Is There a Viagra for Women?

Late night television is riddled with commercials, promising to extend his love life with that “little blue pill”, Viagra. Since it was first marketed in 1998, millions of men have taken this medicine, and it has been shown to improve their sexual performance. But what about women’s sexual needs. Is there a Viagra for us too?

Almost half of women (43%) suffer from some type of sexual dysfunction, and can include pain, discomfort, and the lack of desire, arousal, stimulation, pleasure or orgasm. Many times advertized medical and herbal supplements have offered little success. That may be because women are complex and can have multiple reasons for sexual dysfunction.

This lack of sexual attraction can be mental, physical or a combination of both. Problems in the relationship, stress, children’s needs and job’s frustrations encompass much of the mental impact. For women going through “the change”, there can be an imbalance and/or decline in the female hormones, especially estrogen. This leads to physical symptoms like vaginal dryness that makes intercourse uncomfortable; compounded by the emotional symptoms of irritability, anxiety, insomnia and depression. In addition, medical conditions like high blood pressure, heart disease, cancer, diabetes, and lupus, neurologic and thyroid disorders will affect sexual desire. Other culprits are medications (prescription and over-the counter), smoking, illegal drugs and alcohol abuse.

Viagra improved erectile dysfunction in men by dilating blood vessels that increases blood flow, and there is a thought that this effect in women may lead to increase in lubrication and relaxation of vaginal muscles. But side-effects could include a drop in blood pressure, causing dizziness and light-headiness, and more seriously affect those with high-blood pressure, heart disease or on nitrite medications.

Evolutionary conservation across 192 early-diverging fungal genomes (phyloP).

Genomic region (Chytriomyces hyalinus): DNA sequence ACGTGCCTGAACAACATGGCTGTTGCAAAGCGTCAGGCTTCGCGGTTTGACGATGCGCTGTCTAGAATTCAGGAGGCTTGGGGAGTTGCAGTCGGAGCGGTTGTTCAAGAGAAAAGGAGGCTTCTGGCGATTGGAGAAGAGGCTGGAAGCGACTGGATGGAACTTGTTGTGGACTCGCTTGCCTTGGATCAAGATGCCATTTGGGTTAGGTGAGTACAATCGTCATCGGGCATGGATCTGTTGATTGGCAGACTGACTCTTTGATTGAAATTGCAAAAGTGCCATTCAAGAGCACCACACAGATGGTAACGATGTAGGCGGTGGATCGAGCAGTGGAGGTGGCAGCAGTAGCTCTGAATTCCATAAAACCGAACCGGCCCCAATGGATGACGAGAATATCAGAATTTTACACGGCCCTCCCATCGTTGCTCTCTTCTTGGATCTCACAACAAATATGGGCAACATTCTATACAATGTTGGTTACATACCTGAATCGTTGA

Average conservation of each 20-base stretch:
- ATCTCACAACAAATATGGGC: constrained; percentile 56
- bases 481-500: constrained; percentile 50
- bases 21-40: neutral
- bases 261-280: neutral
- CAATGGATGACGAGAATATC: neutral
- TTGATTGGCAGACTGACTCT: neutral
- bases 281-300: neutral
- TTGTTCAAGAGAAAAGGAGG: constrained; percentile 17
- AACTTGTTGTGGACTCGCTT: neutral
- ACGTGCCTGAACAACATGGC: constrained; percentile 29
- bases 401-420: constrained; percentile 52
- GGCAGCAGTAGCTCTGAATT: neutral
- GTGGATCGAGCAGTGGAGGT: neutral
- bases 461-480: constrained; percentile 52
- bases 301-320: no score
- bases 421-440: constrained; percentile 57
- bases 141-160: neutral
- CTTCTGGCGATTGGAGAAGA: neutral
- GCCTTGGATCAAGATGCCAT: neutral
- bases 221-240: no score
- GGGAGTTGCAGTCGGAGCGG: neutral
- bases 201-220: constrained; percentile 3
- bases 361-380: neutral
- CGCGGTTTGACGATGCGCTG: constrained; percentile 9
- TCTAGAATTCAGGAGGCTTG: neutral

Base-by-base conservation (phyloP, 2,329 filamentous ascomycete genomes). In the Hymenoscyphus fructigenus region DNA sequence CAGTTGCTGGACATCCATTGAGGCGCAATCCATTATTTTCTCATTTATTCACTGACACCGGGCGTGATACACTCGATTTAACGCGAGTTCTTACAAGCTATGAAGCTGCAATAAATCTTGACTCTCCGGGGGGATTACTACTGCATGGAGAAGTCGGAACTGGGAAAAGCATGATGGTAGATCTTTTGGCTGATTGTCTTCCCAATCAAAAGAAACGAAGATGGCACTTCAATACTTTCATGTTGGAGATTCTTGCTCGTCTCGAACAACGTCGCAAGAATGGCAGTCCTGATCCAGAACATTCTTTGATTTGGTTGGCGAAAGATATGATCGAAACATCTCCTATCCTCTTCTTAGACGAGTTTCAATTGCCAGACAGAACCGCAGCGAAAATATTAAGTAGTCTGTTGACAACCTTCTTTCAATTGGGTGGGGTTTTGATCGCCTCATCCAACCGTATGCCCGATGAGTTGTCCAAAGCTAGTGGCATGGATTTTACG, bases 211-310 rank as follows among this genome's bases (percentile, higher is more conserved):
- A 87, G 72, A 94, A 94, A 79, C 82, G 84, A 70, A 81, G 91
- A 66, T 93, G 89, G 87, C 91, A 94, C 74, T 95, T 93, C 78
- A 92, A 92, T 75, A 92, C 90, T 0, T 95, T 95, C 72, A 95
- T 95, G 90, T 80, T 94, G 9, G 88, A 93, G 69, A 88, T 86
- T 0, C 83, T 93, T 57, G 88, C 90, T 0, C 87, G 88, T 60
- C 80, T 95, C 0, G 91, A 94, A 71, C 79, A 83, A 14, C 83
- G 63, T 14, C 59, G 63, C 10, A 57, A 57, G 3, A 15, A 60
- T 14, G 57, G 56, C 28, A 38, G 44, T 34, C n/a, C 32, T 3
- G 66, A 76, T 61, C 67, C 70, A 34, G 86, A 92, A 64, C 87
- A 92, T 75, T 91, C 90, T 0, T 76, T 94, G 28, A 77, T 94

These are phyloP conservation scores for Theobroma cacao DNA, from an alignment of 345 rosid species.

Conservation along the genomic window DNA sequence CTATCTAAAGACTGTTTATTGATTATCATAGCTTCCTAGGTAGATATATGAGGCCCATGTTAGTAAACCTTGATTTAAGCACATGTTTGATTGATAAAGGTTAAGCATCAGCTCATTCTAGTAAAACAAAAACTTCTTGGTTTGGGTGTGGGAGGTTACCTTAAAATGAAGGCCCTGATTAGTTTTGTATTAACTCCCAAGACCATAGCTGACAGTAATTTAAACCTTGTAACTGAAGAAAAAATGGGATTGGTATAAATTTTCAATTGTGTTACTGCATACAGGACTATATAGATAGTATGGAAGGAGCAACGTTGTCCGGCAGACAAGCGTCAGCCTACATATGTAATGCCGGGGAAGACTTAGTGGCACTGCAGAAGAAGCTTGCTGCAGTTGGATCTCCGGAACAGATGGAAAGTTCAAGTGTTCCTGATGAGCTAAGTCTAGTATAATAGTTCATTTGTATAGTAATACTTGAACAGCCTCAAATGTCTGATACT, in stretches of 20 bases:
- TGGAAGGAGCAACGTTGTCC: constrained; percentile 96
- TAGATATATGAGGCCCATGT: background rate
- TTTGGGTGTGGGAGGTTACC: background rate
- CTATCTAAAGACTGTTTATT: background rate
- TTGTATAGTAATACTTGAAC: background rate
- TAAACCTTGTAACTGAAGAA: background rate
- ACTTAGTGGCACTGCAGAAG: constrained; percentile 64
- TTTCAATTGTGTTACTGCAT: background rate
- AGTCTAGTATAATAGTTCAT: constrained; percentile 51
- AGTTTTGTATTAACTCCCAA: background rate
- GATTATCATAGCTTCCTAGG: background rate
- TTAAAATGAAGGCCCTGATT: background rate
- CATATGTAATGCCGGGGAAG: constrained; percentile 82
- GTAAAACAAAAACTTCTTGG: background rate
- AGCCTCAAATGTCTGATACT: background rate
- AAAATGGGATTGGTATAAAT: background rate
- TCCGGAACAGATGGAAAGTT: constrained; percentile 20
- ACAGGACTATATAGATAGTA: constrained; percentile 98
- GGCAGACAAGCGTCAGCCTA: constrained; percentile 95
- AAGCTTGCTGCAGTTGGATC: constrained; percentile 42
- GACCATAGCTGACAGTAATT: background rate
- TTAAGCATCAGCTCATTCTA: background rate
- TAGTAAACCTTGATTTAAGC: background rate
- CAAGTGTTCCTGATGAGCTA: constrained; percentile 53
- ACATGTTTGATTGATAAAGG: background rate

So no Viagra pill yet available for women, nevertheless, much research is being done to equal the billions of dollars made on treating men. However, we don’t know if it will work as well for women as it did men. After all, our plumbing, mentality and chemistry are different.

So what is available? First you need to have an honest look at your relationship, because unresolved issues here can contribute to sexual dysfunction. If you decide to stick with your relationship, then both need to make a commitment to make it work. That takes a lot of “meeting in the middle” and each making changes. Counseling and talking with close friends may help, but the best is talking to each other. Sometimes the relationship is just over and its best to go your separate ways, and that can be done respectfully too.

Treating some of the physical symptoms may help make the sexual experience easier and less painful. There are over the counter vaginal lubricants that can help with vaginal dryness. Make sure they are water-based, because petroleum-based lubricants can harbor bacteria, cause infections or damage to latex condoms. However, being water-based, they dry out more quickly and need to be re-applied. Silicone lubricants last longer, but some are not condom or latex safe

For women who are peri-menopausal, local estrogen creams or oral estrogen (alone or in combination pills) may help, but have label warnings for side effects like blood clots, stroke and dementia. Testosterone (male hormones) and anti-depressants have been used with some success.

A final thought, is take a long look at your life and where you are. Most of us can find the blessings despite the turmoil. Remember, sex is a pleasurable perk in life, but not the vain of our existence. Work on improving all aspects of your life, and more exciting sex may be an unexpected bonus.